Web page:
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電腦的程式語言 C 同 C++ 有何分別

電腦的程式語言 C 同 C++ 有何分別?

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  • 阿一
    Lv 7
    1 十年前
    最愛解答

    The C++ programming language was derived from C. It adds object-oriented functionality with C-like syntax. C++ adds greater typing strength, scoping and other tools useful in object-oriented programming and permits generic programming via templates. Nearly a superset of C, C++ now supports most of C, with a few relevant exceptions (mostly of stronger typing restriction).

    The C and C++ programming languages are closely related. C++ grew out of C and is mostly a superset of the latter. Due to this, C code is often developed with C++ IDEs, integrated with C++ code, and compiled in C++ compilers. While most C source code will compile as C++ code without any changes, certain language differences prevent C++ from being a strict superset of C.

    C++ introduces many features that are not available in C — C++ code is not valid C code. Here, however, we focus on differences that cause valid C code to be invalid C++ code, or to be valid in both languages but to behave differently in C and C++.

    One commonly encountered difference is that C allows a void* pointer to be assigned to any pointer type without a cast, whereas C++ does not; this idiom appears often in C code using malloc memory allocation. For example, the following is valid in C but not C++:

    void* ptr;

    int *i = ptr; /* Implicit conversion from void* to int* */

    or similarly:

    int *j = malloc(sizeof(int) * 5); /* Implicit conversion from void* to int* */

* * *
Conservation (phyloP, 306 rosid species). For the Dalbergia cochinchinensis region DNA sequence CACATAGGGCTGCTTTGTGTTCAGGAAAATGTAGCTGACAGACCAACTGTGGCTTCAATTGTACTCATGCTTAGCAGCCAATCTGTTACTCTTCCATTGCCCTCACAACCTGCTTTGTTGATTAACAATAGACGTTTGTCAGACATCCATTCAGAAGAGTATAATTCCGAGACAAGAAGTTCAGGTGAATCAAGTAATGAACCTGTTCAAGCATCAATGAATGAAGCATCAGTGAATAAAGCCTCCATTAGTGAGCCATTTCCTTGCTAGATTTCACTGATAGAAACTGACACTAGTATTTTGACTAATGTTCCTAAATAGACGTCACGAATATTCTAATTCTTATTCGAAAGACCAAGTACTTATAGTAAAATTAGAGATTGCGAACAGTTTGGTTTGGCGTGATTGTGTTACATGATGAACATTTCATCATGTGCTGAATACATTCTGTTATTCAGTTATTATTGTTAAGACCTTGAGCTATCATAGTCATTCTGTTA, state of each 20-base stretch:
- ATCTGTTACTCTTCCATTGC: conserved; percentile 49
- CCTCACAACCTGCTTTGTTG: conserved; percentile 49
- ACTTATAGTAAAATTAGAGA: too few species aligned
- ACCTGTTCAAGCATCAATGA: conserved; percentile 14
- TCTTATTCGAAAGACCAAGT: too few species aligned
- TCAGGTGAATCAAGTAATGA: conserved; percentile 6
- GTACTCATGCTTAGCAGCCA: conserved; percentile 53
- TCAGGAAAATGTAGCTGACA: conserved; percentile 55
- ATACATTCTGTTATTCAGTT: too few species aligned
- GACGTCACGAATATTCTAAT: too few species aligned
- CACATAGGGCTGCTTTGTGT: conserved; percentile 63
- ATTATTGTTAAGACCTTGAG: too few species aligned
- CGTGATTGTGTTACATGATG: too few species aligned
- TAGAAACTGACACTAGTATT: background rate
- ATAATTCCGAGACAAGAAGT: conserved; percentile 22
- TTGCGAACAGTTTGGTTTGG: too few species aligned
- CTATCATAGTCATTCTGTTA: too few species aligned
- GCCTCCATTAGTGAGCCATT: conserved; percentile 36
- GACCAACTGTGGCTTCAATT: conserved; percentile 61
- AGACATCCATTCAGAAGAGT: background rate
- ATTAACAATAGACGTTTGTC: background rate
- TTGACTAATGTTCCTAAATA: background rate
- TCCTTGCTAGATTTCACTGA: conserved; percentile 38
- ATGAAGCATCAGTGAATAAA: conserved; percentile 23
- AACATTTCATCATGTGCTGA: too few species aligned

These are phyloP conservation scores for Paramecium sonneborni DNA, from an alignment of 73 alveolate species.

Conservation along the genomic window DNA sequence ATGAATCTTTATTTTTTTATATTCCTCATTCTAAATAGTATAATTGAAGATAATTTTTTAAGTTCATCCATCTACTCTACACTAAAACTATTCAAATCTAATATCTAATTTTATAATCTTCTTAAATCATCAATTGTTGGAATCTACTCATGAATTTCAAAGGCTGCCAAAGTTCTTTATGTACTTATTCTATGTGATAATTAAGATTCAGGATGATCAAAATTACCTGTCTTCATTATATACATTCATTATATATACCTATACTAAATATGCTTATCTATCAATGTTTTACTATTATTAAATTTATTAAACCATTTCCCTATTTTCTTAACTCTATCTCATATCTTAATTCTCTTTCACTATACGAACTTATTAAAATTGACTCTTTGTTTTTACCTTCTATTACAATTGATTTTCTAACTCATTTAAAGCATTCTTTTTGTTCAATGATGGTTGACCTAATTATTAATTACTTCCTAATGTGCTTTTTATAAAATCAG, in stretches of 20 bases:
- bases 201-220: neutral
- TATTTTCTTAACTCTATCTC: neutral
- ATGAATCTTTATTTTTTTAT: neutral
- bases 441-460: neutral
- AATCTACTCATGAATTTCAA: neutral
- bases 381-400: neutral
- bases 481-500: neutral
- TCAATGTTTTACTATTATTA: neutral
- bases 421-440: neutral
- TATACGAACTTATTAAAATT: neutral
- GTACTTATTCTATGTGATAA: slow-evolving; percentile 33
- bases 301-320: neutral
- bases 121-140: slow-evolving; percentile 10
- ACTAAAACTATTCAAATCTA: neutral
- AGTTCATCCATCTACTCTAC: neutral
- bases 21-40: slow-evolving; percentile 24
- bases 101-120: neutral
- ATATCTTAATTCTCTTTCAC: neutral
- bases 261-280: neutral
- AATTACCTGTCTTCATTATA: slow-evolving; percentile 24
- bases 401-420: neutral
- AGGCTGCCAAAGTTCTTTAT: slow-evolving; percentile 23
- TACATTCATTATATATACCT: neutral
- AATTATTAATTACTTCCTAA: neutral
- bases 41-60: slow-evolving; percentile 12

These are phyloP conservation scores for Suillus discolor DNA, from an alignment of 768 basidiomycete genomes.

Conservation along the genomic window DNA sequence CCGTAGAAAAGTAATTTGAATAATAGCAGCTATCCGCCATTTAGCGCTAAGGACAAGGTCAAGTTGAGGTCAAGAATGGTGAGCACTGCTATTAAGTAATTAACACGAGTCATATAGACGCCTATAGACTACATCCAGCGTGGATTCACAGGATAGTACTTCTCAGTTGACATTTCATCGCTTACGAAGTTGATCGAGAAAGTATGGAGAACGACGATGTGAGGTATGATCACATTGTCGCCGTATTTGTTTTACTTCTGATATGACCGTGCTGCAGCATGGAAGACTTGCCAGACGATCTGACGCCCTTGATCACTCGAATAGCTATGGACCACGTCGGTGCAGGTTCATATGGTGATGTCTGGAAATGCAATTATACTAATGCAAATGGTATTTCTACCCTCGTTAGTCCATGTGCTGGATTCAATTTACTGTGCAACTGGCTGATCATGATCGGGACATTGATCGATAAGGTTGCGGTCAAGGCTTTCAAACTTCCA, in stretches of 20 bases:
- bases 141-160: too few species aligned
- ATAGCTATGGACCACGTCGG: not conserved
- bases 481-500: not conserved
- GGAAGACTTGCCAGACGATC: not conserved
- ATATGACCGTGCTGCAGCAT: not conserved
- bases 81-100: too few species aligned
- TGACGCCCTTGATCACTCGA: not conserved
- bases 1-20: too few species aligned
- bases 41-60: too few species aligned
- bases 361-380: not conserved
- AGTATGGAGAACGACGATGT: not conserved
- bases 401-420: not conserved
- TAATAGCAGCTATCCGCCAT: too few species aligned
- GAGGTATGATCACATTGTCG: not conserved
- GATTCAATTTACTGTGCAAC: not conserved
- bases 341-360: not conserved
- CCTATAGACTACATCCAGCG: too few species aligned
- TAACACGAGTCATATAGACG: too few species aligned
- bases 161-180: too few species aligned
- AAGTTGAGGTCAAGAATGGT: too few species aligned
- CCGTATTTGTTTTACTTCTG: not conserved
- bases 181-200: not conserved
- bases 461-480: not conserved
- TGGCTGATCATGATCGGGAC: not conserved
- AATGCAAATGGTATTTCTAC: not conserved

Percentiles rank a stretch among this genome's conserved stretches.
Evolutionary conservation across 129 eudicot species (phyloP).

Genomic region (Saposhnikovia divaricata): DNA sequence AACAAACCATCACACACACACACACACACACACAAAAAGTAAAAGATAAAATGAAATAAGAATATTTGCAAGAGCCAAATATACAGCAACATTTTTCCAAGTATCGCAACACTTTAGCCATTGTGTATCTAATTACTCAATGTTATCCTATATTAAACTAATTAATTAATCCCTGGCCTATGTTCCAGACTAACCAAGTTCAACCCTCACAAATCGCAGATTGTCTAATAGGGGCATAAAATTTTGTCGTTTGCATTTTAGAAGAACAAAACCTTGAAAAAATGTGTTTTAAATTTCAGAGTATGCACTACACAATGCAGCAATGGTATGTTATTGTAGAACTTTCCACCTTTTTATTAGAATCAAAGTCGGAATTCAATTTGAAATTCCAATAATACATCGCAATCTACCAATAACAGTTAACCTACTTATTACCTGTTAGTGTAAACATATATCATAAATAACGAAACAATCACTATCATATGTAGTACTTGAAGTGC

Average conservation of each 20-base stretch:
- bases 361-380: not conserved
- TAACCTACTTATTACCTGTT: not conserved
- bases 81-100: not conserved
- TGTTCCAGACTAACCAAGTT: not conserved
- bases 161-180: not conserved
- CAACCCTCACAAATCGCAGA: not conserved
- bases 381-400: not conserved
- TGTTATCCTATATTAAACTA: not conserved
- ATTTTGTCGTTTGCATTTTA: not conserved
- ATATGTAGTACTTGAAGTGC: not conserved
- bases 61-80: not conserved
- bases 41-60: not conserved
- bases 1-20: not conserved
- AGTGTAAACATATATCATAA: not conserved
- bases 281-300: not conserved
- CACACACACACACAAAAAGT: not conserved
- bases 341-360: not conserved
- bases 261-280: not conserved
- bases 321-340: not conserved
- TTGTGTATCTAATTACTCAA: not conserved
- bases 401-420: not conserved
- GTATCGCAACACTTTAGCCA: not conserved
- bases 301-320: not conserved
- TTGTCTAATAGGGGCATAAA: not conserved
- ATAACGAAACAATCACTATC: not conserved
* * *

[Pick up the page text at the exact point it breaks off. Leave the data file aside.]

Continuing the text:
In order to make the code compile in both C and C++, one must use an explicit cast:

    void* ptr;

    int *i = (int *) ptr;

    int *j = (int *) malloc(sizeof(int) * 5);

    Another portability issue from C to C++ are the numerous additional keywords that C++ introduced. This makes C code that uses them as identifiers invalid in C++. For example:

    struct template {

    int new;

    struct template* class;

    };

    is legal C code, but is rejected by a C++ compiler, since the keywords "template", "new" and "class" are reserved.

    C++ compilers prohibit goto from crossing an initialization, as in the following C99 code:

    void fn(void){

    goto flack;

    int i = 1;

    flack:

    ;

    There are a few syntactical constructs that are valid in both C and C++, but produce different results in the two languages.

    For example, character literals such as 'a' are of type int in C and of type char in C++, which means that sizeof('a') gives different results in the two languages.

    The static keyword is used in C to restrict a function or global variable to file scope (internal linkage). This is also valid in C++, although C++ deprecates this usage in favor of anonymous namespaces (which are not available in C). Also, C++ implicitly treats any const global as file scope unless it is explicitly declared extern, unlike C in which extern is the default. Conversely, inline functions in C are of file scope whereas they have external linkage by default in C++.

    Several of the other differences from the previous section can also be exploited to create code that compiles in both languages but behaves differently. For example, the implicit typedefs created by C++ struct declarations can change the meaning of an identifier in a given scope.

    Both C99 and C++ have a boolean type bool with constants true and false, but they behave differently. In C++, bool is a built-in type and a reserved keyword. In C, these keywords and types are only defined if the program includes the stdbool.h header, and may be redefined by the programmer.

    }

    There are many other C syntaxes which are invalid or behave differently in C++, see here

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